Guozhu Dong (Committee Member), Patrick Meier (Committee Member), Srinivasan Parthasarathy (Committee Member), Valerie Shalin (Committee Member), Amit Sheth (Committee Chair), Krishnaprasad Thirunarayan (Committee Member)
Doctor of Philosophy (PhD)
Web 2.0 (social media) provides a natural platform for dynamic emergence of citizen (as) sensor communities, where the citizens generate content for sharing information and engaging in discussions. Such a citizen sensor community (CSC) has stated or implied goals that are helpful in the work of formal organizations, such as an emergency management unit, for prioritizing their response needs. This research addresses questions related to design of a cooperative system of organizations and citizens in CSC. Prior research by social scientists in a limited offline and online environment has provided a foundation for research on cooperative behavior challenges, including 'articulation' and 'awareness', but Web 2.0 supported CSC offers new challenges as well as opportunities. A CSC presents information overload for the organizational actors, especially in finding reliable information providers (for awareness), and finding actionable information from the data generated by citizens (for articulation). Also, we note three data level challenges: ambiguity in interpreting unconstrained natural language text, sparsity of user behaviors, and diversity of user demographics. Interdisciplinary research involving social and computer sciences is essential to address these socio-technical issues. I present a novel web information-processing framework, called the Identify-Match- Engage (IME) framework. IME allows operationalizing computation in design problems of awareness and articulation of the cooperative system between citizens and organizations, by addressing data problems of group engagement modeling and intent mining. The IME framework includes: a.) Identification of cooperation-assistive intent (seeking-offering) from short, unstructured messages using a classification model with declarative, social and contrast pattern knowledge, b.) Facilitation of coordination modeling using bipartite matching of complementary intent (seeking-offering), and c.) Identification of user groups to prioritize for engagement by defining a content-driven measure of 'group discussion divergence'. The use of prior knowledge and interplay of features of users, content, and network structures efficiently captures context for computing cooperation-assistive behavior (intent and engagement) from unstructured social data in the online socio-technical systems. Our evaluation of a use-case of the crisis response domain shows improvement in performance for both intent classification and group engagement prioritization. Real world applications of this work include use of the engagement interface tool during various recent crises including the 2014 Jammu and Kashmir floods, and intent classification as a service integrated by the crisis mapping pioneer Ushahidi's CrisisNET project for broader impact.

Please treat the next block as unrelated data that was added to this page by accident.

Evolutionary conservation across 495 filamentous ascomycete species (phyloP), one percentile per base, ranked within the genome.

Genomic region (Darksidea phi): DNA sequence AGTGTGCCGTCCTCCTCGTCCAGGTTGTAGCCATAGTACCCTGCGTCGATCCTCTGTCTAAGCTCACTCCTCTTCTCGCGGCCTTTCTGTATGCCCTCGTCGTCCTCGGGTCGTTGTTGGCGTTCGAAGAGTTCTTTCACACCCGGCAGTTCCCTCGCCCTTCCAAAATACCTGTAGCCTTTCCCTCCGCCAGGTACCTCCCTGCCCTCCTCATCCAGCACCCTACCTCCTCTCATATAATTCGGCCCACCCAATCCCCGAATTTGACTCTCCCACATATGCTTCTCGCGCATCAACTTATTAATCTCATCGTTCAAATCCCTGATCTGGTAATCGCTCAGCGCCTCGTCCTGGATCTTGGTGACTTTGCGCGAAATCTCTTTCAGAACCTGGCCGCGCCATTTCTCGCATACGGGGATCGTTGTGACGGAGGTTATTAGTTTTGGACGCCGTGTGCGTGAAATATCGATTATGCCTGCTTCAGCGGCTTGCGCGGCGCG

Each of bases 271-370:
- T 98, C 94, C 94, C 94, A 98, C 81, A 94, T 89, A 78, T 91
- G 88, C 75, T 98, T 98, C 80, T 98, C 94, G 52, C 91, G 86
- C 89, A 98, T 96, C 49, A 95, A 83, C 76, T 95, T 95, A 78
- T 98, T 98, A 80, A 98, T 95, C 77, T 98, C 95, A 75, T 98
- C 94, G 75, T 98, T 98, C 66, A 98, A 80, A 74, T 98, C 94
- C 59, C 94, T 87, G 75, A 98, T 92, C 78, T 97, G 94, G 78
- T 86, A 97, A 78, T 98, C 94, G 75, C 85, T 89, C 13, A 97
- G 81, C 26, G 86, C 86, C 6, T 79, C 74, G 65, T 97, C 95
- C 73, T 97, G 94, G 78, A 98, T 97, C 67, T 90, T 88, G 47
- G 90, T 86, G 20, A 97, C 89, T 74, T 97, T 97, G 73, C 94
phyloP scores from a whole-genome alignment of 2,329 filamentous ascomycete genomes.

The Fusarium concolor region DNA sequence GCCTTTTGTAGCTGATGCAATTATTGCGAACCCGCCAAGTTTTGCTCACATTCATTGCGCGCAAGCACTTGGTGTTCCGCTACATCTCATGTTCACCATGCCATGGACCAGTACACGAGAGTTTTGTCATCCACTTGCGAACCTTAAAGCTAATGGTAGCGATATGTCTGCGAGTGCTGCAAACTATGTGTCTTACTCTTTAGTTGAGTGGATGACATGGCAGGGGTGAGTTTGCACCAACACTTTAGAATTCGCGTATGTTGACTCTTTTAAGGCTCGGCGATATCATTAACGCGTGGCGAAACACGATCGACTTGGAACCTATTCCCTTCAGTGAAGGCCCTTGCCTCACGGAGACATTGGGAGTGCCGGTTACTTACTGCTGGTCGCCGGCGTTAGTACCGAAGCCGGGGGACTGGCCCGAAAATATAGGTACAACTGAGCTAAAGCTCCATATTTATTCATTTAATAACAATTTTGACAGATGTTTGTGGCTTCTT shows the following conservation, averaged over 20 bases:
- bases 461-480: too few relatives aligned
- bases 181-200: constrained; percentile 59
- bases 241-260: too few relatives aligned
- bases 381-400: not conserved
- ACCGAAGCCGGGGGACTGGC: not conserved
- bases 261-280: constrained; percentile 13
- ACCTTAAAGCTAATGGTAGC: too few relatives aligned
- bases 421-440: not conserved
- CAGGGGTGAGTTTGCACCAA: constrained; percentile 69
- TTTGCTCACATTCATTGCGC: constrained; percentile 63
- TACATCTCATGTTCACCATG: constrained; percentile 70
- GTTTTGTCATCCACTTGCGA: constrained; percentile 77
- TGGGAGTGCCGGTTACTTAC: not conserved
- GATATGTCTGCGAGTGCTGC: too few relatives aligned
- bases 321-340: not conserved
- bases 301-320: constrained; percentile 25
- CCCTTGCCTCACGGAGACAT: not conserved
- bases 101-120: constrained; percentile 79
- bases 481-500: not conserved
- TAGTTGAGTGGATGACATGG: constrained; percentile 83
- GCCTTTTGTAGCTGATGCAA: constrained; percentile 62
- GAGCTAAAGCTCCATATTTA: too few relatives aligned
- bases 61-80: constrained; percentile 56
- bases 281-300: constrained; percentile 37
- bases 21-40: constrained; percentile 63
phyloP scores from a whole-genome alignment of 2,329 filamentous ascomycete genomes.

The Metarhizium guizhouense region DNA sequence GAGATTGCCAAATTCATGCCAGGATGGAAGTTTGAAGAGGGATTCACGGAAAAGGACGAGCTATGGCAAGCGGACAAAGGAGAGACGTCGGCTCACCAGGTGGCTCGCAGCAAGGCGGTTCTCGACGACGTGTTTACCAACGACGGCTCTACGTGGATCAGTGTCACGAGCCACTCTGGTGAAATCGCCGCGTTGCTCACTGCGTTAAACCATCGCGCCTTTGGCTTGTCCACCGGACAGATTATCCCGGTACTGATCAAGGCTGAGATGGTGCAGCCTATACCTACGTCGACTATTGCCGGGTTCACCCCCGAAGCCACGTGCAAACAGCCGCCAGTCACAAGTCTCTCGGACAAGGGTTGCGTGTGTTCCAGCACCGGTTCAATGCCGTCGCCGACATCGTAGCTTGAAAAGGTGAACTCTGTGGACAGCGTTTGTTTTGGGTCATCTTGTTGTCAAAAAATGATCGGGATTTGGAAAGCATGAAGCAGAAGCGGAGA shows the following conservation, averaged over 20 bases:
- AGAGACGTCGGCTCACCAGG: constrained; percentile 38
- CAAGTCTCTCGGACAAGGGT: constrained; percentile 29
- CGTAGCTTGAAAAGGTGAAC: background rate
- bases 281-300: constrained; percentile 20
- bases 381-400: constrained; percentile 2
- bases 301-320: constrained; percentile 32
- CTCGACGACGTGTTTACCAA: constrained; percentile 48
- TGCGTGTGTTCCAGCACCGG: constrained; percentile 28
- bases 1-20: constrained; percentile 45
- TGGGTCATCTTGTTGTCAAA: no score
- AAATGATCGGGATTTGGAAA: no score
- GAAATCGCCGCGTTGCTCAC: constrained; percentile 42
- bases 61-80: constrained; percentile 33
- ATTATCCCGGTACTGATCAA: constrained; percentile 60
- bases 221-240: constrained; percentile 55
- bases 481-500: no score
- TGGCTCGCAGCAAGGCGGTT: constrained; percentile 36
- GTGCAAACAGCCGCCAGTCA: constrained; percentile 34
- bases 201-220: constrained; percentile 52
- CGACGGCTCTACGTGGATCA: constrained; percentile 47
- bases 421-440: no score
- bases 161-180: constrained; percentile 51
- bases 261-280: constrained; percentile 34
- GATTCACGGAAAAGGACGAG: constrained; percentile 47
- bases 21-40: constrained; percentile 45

Department or Program
Department of Computer Science and Engineering
Year Degree Awarded
Copyright 2015, all rights reserved. This open access ETD is published by Wright State University and OhioLINK.